Truth be told, spring is still a long ways off (it was 25°F outside last night after all) but the sun did show her lovely face this past weekend for a few hours. Plus, our calendar promises that winter’s end is in sight. One of the top items on our List is to begin replacing our standing rigging. We figure that it is the original wire and fittings that the ship’s notes indicate were installed 20 years ago. Not only is the wire past it’s recommended lifespan, it is also 304 stainless wire which corrodes much faster than 316SS in the tropical environment we’ll be spending the next few years in. In other words, it’s time to replace it all.
Michael drew up a spreadsheet that listed all of the wires that we’d need to replace. It was soon clear we had found one of the disadvantages of maintaining a cutter rigged ketch with a bowsprit: with twice the number of masts of your typical sloop, there really is twice as much wire and rope involved. We have a total of 24 separate stainless steel wires, each with a Norseman swageless fitting at each end for a total of 48 Norsemans (soon to be 54 when we add three insulators to our split backstay for our HAM radio antenna). Thankfully, we had replaced most of Pelican’s (8 wires) standing rigging and all of Rivendell’s (13 wires) ourselves so we’ve had a bit of practice with swageless fittings. But clearly with this much rigging to be updated it was time to get started.
On Thursday, with clear weather forecast for the weekend, we put in an order at Fisheries for the items we’d need to replace our headstay and our staysail stay. We were able to meet the Fisco truck in Tacoma with our new 3/8″ and 1/4″ lengths of 1×19 316SS wire rope and the Norseman cones we’d need to replace when we reassembled the fittings that came with the boat.
On Saturday afternoon, with the smallest child napping and the eldest watching a DVD and munching on a snack, I hoisted Michael up the main mast to release the staysail stay. (We had taken our headsails down a few weeks ago to have the Sunbrella UV covers restitched.) Michael tied a halyard to the top of the stay and took the pin out of the eye to release it. I then lowered him back to the deck and we (along with the excellently timed help of a couple of passing neighbors) lowered the stay and furling unit carefully to the dock. Michael then cut the old wire next to each Norseman fitting, taped the new piece of wire to the old one and pushed it carefully through the furling foils. After lining up the old and new wires and fittings, he cut the new wire to length and unscrewed the Norseman fittings to clean out the old wire and prepare them to be reassembled.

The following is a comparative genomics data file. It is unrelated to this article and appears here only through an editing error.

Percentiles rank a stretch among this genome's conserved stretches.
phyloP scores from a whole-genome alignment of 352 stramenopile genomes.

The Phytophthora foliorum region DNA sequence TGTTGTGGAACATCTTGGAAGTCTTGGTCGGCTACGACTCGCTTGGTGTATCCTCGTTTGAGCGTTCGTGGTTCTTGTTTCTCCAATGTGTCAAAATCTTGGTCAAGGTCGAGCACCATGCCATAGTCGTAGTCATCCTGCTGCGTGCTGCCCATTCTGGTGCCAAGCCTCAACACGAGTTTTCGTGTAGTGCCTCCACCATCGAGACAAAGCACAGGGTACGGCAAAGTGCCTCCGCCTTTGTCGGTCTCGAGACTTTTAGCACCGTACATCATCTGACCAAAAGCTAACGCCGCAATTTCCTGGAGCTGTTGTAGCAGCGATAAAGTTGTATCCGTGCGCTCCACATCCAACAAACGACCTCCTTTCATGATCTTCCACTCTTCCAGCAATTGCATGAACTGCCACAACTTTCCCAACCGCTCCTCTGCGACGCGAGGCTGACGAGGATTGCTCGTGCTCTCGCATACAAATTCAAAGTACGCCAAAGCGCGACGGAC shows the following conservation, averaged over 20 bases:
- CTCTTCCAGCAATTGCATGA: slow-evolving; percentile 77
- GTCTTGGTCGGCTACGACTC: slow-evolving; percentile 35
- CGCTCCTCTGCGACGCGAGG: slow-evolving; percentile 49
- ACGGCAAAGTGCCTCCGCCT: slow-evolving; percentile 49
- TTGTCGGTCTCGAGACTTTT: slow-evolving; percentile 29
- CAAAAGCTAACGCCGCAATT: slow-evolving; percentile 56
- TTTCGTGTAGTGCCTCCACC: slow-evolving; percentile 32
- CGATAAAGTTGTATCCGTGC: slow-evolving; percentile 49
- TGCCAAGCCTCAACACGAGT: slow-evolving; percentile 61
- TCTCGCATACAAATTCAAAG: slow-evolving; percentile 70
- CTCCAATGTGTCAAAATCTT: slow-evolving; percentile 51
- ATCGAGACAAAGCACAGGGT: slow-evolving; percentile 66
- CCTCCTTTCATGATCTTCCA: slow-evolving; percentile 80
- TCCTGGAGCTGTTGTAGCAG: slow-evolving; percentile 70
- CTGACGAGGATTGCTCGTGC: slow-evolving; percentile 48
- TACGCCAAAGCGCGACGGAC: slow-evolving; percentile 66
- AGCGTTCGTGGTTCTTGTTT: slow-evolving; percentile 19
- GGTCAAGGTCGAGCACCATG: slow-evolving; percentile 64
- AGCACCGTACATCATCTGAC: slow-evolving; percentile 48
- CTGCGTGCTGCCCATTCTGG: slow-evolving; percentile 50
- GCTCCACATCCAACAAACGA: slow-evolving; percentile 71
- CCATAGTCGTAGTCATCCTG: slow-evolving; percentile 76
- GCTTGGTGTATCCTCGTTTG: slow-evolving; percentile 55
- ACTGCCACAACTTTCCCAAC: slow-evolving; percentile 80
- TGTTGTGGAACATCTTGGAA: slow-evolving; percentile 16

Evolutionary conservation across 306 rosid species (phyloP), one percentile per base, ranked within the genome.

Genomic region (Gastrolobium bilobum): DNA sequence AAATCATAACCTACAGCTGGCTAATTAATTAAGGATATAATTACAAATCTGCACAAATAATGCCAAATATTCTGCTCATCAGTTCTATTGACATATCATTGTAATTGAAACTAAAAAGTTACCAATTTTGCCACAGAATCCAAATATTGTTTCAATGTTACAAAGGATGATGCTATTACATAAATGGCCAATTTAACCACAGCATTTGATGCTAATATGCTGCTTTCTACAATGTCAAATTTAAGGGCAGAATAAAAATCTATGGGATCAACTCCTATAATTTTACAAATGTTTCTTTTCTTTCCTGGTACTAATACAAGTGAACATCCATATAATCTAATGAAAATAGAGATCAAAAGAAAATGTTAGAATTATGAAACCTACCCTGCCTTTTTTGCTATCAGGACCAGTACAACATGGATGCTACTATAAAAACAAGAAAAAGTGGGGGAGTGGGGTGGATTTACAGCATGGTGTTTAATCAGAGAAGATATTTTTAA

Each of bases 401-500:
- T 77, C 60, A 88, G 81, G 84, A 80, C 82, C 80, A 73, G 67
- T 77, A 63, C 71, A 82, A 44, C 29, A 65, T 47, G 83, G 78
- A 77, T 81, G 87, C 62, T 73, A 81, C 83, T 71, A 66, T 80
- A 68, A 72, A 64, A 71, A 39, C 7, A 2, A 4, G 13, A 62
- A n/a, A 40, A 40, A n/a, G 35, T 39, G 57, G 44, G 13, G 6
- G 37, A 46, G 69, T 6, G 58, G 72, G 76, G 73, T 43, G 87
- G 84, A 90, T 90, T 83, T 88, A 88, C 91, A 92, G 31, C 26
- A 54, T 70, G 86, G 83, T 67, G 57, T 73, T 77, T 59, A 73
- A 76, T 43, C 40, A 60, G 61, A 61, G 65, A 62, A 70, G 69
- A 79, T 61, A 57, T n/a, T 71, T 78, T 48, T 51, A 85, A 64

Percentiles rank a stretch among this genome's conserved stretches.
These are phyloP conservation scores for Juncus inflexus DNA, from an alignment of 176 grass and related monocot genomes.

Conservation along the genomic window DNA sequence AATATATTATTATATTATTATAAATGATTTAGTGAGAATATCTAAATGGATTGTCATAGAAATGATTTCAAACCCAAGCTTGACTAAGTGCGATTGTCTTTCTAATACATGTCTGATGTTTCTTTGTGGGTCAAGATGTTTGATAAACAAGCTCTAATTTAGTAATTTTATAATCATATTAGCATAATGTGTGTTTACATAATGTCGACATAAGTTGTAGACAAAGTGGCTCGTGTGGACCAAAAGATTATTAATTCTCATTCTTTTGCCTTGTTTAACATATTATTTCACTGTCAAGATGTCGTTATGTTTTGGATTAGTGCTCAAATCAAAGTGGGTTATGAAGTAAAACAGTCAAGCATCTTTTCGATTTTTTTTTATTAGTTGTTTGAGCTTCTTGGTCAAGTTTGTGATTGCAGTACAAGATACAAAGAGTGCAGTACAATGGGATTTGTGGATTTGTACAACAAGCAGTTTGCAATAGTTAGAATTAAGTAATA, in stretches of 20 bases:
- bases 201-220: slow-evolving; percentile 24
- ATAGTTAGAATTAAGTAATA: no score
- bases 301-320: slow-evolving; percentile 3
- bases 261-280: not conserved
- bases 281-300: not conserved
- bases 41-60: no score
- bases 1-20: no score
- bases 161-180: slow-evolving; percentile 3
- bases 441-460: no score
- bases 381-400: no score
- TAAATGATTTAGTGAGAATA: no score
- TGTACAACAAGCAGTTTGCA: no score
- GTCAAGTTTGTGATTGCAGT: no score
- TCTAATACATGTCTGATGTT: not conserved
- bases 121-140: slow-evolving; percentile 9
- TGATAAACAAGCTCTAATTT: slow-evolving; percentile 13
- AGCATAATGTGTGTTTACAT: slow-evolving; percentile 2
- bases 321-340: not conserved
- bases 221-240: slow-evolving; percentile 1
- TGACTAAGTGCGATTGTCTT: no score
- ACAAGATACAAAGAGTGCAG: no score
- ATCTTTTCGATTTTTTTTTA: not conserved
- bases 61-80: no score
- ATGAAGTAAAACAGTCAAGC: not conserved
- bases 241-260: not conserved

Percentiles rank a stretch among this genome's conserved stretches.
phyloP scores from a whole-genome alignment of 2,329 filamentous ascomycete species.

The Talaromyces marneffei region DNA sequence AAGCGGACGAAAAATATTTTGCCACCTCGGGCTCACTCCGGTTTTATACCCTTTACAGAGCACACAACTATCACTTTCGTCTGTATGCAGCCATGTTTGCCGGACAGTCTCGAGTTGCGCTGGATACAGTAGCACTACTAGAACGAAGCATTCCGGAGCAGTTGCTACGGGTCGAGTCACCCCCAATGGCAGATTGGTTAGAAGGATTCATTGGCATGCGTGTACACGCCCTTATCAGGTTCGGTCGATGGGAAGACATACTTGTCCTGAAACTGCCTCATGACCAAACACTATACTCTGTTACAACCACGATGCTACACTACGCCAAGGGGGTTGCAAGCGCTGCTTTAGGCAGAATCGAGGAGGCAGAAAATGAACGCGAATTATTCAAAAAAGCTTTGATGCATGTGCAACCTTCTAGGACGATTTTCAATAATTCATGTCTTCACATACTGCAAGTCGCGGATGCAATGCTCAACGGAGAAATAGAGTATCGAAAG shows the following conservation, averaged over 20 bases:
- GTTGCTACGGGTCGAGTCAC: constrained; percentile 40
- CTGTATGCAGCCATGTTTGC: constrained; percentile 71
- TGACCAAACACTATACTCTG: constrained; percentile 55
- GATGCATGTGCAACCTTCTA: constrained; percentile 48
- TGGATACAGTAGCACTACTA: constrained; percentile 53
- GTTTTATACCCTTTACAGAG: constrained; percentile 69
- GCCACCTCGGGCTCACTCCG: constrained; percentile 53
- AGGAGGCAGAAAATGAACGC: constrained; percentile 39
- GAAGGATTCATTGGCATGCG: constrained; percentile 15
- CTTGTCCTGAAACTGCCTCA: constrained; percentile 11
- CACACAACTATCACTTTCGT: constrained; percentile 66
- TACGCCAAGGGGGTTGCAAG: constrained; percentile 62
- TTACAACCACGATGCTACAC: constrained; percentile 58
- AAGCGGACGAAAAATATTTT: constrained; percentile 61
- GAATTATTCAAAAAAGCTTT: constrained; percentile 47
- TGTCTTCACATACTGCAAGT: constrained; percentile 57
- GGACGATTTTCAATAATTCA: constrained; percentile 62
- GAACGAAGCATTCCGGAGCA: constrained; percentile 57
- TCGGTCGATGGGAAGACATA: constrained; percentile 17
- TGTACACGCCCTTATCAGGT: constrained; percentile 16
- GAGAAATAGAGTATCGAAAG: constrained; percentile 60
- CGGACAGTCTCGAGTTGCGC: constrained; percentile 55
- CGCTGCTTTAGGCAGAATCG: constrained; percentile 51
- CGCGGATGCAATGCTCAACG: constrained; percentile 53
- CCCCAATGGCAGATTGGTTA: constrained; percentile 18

It was here that we first became suspicious of our old rigging. With a variety of wrenches, oils and heatgun at the ready to unlock the sealed Norseman fittings, he was, in fact, simply able to part them by hand. Uh oh. We found that there was no evidence of Loctite being used on the threads as is required. What’s worse, the fittings had not been sealed with any polysulfide to keep the water out but what appeared to be winch grease that had mostly washed away.
With serious concerns about the state of our existing fitting assemblies, we were hardly surprised with what we found the following day. With our staysail stay reassembled (complete with plenty of Loctite and polysulfide goo in them) we hoisted the unit back up, then hoisted Michael up to reattach it. I then cranked him all the way to the top of the mast to release the headstay fitting and we lowered it in the same manner as the smaller stay. When he disassembled the Norseman that had been holding our headstay on, we found again little evidence of sealants used but not only that, the cone was barely hanging onto the wire. It is supposed to be 1.5x the wire diameter down the inside of the wire but this cone was at the very end and the outside wires were splayed out instead of being tucked in, formed around the cone nice and neat.
So, where before we had “replace standing rigging” on our to-do list, now we have REPLACE STANDING RIGGING. Once again, we are reminded that if we have not thoroughly inspected something on our own, we have no idea if it’s ready for sea or not. 4 Norsemans down, 50 to go.